David Browne, "How Tom Wolfe Helped Create New Journalism," Rolling Stone, June 8, 2017.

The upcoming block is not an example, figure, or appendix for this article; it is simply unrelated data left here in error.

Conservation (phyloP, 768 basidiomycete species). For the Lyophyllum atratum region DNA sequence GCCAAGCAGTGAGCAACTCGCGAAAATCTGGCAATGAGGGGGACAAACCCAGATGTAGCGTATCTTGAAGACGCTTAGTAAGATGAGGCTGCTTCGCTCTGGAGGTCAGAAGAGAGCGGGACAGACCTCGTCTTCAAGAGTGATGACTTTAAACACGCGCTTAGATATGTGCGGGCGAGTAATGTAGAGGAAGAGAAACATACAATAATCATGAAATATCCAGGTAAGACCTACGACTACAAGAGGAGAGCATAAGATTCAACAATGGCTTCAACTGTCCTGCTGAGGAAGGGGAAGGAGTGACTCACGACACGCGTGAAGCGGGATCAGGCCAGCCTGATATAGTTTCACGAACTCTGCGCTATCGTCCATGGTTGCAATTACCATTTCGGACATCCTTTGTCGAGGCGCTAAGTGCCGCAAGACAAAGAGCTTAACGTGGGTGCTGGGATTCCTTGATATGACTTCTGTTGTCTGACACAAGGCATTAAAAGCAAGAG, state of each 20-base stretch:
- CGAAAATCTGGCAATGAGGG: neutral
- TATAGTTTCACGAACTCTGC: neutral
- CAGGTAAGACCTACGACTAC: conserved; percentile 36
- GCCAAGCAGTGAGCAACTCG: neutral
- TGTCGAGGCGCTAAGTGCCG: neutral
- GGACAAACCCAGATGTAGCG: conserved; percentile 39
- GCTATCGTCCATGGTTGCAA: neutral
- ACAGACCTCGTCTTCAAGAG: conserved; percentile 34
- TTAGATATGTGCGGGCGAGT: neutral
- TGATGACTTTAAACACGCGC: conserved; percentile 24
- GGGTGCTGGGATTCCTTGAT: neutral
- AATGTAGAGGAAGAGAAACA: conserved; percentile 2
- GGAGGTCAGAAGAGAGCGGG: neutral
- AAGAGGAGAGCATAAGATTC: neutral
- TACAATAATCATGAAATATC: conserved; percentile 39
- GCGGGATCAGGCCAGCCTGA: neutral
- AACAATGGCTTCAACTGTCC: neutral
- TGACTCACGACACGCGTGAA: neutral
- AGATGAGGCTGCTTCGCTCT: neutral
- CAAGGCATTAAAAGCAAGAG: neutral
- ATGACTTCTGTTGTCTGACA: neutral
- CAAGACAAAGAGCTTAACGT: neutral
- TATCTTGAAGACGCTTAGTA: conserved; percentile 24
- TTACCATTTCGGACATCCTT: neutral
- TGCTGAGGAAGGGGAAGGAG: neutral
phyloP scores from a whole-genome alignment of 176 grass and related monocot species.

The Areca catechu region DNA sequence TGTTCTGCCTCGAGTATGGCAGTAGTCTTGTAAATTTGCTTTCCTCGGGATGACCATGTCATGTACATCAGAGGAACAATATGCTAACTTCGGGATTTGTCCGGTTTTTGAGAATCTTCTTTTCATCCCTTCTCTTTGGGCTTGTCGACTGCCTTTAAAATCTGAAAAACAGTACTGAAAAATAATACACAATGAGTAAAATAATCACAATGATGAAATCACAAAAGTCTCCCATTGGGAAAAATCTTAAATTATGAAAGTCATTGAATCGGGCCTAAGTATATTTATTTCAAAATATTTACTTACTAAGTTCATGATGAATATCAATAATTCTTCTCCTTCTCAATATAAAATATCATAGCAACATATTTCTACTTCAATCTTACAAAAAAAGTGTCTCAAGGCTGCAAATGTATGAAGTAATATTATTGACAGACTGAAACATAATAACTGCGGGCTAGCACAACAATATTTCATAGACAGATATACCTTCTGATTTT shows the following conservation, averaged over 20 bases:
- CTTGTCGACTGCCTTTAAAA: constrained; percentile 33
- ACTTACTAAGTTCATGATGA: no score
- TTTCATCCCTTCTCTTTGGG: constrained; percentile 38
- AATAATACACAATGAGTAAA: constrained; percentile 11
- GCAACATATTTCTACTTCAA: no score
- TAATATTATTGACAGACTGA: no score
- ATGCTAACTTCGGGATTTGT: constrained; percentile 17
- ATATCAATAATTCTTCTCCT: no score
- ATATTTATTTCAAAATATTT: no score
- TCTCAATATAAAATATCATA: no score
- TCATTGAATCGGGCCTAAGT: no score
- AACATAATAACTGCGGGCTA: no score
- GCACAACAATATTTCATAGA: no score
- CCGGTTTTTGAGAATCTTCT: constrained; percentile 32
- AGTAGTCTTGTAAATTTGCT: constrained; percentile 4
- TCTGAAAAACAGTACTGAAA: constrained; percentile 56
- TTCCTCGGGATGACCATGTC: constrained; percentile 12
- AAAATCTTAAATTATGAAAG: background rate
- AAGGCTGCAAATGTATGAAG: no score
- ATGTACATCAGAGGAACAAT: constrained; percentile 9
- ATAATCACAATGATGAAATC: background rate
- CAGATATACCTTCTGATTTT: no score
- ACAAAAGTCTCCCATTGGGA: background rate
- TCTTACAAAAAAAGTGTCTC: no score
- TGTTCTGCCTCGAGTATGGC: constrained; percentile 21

In the mid-1960s, the acid tests thrown by Ken Kesey and his Merry Pranksters were the white-hot center of the psychedelic revolution: dusk-to-dawn parties, usually in the Bay Area, that brought together freaks and Hells Angels, offered free LSD in plastic tubs and sometimes featured live accompaniment by the Grateful Dead. One night in 1966, Kesey and his followers found an unlikely figure in their midst: a genteel, Virginia-born former newspaper reporter in a three-piece suit. The book that Tom Wolfe would write about Kesey and his orbit, 1968’s The Electric Kool-Aid Acid Test, became the first great account of the Sixties counterculture. It also helped redefine journalism, thanks to a wild-eyed, fast-paced style that dropped readers right inside the action. “Not even the hip world in New York,” Wolfe wrote of one of Kesey’s legendary bus trips, “was quite ready for the phenomenon of a bunch of people roaring across the continental U.S.A. in a bus covered with swirling Day-Glo mandalas aiming movie cameras and microphones at every freaking thing in this whole freaking country while Neal Cassady wheeled the bus around the high curves like Super Hud…”